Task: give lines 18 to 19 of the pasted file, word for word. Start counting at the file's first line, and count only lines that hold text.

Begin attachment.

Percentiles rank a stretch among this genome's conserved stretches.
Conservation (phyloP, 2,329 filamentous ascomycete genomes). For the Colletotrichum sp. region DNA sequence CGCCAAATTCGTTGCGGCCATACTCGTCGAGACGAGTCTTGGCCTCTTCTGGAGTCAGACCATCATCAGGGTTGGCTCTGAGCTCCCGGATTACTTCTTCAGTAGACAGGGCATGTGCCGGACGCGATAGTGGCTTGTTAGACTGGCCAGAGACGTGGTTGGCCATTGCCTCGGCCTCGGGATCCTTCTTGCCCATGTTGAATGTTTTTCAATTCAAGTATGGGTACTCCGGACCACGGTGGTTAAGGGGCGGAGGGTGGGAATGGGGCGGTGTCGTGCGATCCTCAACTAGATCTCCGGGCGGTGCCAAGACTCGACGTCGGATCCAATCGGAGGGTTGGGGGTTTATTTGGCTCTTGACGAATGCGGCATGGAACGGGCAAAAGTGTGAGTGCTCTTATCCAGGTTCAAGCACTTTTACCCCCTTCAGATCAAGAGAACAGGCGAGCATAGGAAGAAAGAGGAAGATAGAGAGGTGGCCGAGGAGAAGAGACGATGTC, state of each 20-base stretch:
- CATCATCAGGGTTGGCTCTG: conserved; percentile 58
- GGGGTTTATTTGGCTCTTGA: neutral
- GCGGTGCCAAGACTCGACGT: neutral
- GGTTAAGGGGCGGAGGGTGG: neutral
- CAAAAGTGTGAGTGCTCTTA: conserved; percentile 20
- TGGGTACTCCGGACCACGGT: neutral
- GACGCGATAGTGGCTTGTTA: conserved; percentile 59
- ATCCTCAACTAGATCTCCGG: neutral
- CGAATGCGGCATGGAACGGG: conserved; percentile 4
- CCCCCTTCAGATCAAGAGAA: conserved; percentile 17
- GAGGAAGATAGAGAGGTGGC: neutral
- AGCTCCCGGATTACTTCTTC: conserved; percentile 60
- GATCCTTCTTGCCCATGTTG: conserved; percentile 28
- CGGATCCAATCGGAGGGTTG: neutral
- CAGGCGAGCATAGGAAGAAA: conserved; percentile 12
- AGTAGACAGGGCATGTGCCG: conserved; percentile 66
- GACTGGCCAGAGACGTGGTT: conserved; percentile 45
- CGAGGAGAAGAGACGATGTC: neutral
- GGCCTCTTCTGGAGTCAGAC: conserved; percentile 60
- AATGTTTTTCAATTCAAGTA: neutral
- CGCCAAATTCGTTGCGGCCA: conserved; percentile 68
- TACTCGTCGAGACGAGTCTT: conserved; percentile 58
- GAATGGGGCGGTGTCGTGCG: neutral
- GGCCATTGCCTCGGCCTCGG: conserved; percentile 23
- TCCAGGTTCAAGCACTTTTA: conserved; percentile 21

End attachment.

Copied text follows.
- AGTAGACAGGGCATGTGCCG: conserved; percentile 66
- GACTGGCCAGAGACGTGGTT: conserved; percentile 45